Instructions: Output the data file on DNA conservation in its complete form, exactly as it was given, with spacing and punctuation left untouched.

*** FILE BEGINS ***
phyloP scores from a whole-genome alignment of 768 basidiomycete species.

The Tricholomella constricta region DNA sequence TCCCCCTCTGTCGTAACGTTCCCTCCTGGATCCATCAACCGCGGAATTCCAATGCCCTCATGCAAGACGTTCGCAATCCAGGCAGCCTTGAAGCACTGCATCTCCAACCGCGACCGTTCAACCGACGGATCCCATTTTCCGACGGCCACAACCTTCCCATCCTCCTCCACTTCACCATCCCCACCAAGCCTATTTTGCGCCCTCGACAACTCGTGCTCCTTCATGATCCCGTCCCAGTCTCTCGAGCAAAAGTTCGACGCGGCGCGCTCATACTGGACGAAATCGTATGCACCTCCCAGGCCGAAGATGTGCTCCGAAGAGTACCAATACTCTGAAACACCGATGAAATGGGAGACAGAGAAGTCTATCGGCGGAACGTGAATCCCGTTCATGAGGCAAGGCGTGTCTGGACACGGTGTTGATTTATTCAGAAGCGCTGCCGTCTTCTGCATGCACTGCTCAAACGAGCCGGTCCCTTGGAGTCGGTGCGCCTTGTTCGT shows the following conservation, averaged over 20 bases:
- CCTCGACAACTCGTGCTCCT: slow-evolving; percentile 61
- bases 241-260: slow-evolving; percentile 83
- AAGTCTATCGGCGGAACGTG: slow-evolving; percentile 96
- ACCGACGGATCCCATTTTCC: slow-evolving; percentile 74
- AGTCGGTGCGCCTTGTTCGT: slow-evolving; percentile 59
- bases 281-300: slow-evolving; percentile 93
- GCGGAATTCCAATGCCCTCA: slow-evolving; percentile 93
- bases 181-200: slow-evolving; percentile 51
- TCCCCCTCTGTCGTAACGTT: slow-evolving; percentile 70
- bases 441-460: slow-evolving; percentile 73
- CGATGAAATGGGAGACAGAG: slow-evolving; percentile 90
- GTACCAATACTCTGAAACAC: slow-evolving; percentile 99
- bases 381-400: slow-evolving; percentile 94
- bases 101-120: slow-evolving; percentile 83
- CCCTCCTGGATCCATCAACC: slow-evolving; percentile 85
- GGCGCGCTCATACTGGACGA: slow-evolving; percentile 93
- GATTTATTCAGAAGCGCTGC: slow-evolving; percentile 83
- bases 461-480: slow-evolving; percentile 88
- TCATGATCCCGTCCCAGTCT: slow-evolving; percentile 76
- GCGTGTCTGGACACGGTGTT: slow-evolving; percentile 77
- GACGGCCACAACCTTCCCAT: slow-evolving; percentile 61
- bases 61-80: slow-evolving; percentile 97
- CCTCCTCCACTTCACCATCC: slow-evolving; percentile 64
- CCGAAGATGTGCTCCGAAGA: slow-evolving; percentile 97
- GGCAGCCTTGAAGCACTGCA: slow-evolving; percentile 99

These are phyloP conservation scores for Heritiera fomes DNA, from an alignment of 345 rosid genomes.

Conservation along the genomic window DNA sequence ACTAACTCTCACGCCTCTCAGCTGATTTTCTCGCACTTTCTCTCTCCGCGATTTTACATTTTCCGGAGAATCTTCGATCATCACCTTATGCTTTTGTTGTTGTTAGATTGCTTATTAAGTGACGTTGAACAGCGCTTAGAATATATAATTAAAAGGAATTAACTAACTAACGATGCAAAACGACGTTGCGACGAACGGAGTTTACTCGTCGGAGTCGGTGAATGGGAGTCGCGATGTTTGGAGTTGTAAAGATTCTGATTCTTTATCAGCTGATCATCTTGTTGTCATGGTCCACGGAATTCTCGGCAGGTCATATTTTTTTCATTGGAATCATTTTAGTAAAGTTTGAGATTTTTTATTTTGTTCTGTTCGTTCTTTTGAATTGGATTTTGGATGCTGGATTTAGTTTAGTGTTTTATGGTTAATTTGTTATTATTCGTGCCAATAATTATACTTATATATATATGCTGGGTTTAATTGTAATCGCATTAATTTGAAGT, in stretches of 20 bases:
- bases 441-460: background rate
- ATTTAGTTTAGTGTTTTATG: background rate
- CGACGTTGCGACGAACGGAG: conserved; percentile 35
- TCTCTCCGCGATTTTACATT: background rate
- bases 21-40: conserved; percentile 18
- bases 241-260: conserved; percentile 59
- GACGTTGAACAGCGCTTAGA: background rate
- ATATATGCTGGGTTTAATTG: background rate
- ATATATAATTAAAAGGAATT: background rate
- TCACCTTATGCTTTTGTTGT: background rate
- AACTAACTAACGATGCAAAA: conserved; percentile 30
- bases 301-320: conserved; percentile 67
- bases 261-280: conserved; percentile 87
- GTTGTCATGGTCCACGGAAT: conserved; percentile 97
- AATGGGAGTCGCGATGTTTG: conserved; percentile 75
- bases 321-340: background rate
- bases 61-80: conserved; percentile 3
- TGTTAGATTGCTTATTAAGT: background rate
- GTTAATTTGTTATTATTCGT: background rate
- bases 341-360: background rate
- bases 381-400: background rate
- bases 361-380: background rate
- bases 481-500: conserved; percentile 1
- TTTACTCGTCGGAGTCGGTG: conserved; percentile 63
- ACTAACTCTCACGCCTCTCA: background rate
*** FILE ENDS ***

phyloP scores from a whole-genome alignment of 768 basidiomycete species.

The Tricholomella constricta region DNA sequence TCCCCCTCTGTCGTAACGTTCCCTCCTGGATCCATCAACCGCGGAATTCCAATGCCCTCATGCAAGACGTTCGCAATCCAGGCAGCCTTGAAGCACTGCATCTCCAACCGCGACCGTTCAACCGACGGATCCCATTTTCCGACGGCCACAACCTTCCCATCCTCCTCCACTTCACCATCCCCACCAAGCCTATTTTGCGCCCTCGACAACTCGTGCTCCTTCATGATCCCGTCCCAGTCTCTCGAGCAAAAGTTCGACGCGGCGCGCTCATACTGGACGAAATCGTATGCACCTCCCAGGCCGAAGATGTGCTCCGAAGAGTACCAATACTCTGAAACACCGATGAAATGGGAGACAGAGAAGTCTATCGGCGGAACGTGAATCCCGTTCATGAGGCAAGGCGTGTCTGGACACGGTGTTGATTTATTCAGAAGCGCTGCCGTCTTCTGCATGCACTGCTCAAACGAGCCGGTCCCTTGGAGTCGGTGCGCCTTGTTCGT shows the following conservation, averaged over 20 bases:
- CCTCGACAACTCGTGCTCCT: slow-evolving; percentile 61
- bases 241-260: slow-evolving; percentile 83
- AAGTCTATCGGCGGAACGTG: slow-evolving; percentile 96
- ACCGACGGATCCCATTTTCC: slow-evolving; percentile 74
- AGTCGGTGCGCCTTGTTCGT: slow-evolving; percentile 59
- bases 281-300: slow-evolving; percentile 93
- GCGGAATTCCAATGCCCTCA: slow-evolving; percentile 93
- bases 181-200: slow-evolving; percentile 51
- TCCCCCTCTGTCGTAACGTT: slow-evolving; percentile 70
- bases 441-460: slow-evolving; percentile 73
- CGATGAAATGGGAGACAGAG: slow-evolving; percentile 90
- GTACCAATACTCTGAAACAC: slow-evolving; percentile 99
- bases 381-400: slow-evolving; percentile 94
- bases 101-120: slow-evolving; percentile 83
- CCCTCCTGGATCCATCAACC: slow-evolving; percentile 85
- GGCGCGCTCATACTGGACGA: slow-evolving; percentile 93
- GATTTATTCAGAAGCGCTGC: slow-evolving; percentile 83
- bases 461-480: slow-evolving; percentile 88
- TCATGATCCCGTCCCAGTCT: slow-evolving; percentile 76
- GCGTGTCTGGACACGGTGTT: slow-evolving; percentile 77
- GACGGCCACAACCTTCCCAT: slow-evolving; percentile 61
- bases 61-80: slow-evolving; percentile 97
- CCTCCTCCACTTCACCATCC: slow-evolving; percentile 64
- CCGAAGATGTGCTCCGAAGA: slow-evolving; percentile 97
- GGCAGCCTTGAAGCACTGCA: slow-evolving; percentile 99

These are phyloP conservation scores for Heritiera fomes DNA, from an alignment of 345 rosid genomes.

Conservation along the genomic window DNA sequence ACTAACTCTCACGCCTCTCAGCTGATTTTCTCGCACTTTCTCTCTCCGCGATTTTACATTTTCCGGAGAATCTTCGATCATCACCTTATGCTTTTGTTGTTGTTAGATTGCTTATTAAGTGACGTTGAACAGCGCTTAGAATATATAATTAAAAGGAATTAACTAACTAACGATGCAAAACGACGTTGCGACGAACGGAGTTTACTCGTCGGAGTCGGTGAATGGGAGTCGCGATGTTTGGAGTTGTAAAGATTCTGATTCTTTATCAGCTGATCATCTTGTTGTCATGGTCCACGGAATTCTCGGCAGGTCATATTTTTTTCATTGGAATCATTTTAGTAAAGTTTGAGATTTTTTATTTTGTTCTGTTCGTTCTTTTGAATTGGATTTTGGATGCTGGATTTAGTTTAGTGTTTTATGGTTAATTTGTTATTATTCGTGCCAATAATTATACTTATATATATATGCTGGGTTTAATTGTAATCGCATTAATTTGAAGT, in stretches of 20 bases:
- bases 441-460: background rate
- ATTTAGTTTAGTGTTTTATG: background rate
- CGACGTTGCGACGAACGGAG: conserved; percentile 35
- TCTCTCCGCGATTTTACATT: background rate
- bases 21-40: conserved; percentile 18
- bases 241-260: conserved; percentile 59
- GACGTTGAACAGCGCTTAGA: background rate
- ATATATGCTGGGTTTAATTG: background rate
- ATATATAATTAAAAGGAATT: background rate
- TCACCTTATGCTTTTGTTGT: background rate
- AACTAACTAACGATGCAAAA: conserved; percentile 30
- bases 301-320: conserved; percentile 67
- bases 261-280: conserved; percentile 87
- GTTGTCATGGTCCACGGAAT: conserved; percentile 97
- AATGGGAGTCGCGATGTTTG: conserved; percentile 75
- bases 321-340: background rate
- bases 61-80: conserved; percentile 3
- TGTTAGATTGCTTATTAAGT: background rate
- GTTAATTTGTTATTATTCGT: background rate
- bases 341-360: background rate
- bases 381-400: background rate
- bases 361-380: background rate
- bases 481-500: conserved; percentile 1
- TTTACTCGTCGGAGTCGGTG: conserved; percentile 63
- ACTAACTCTCACGCCTCTCA: background rate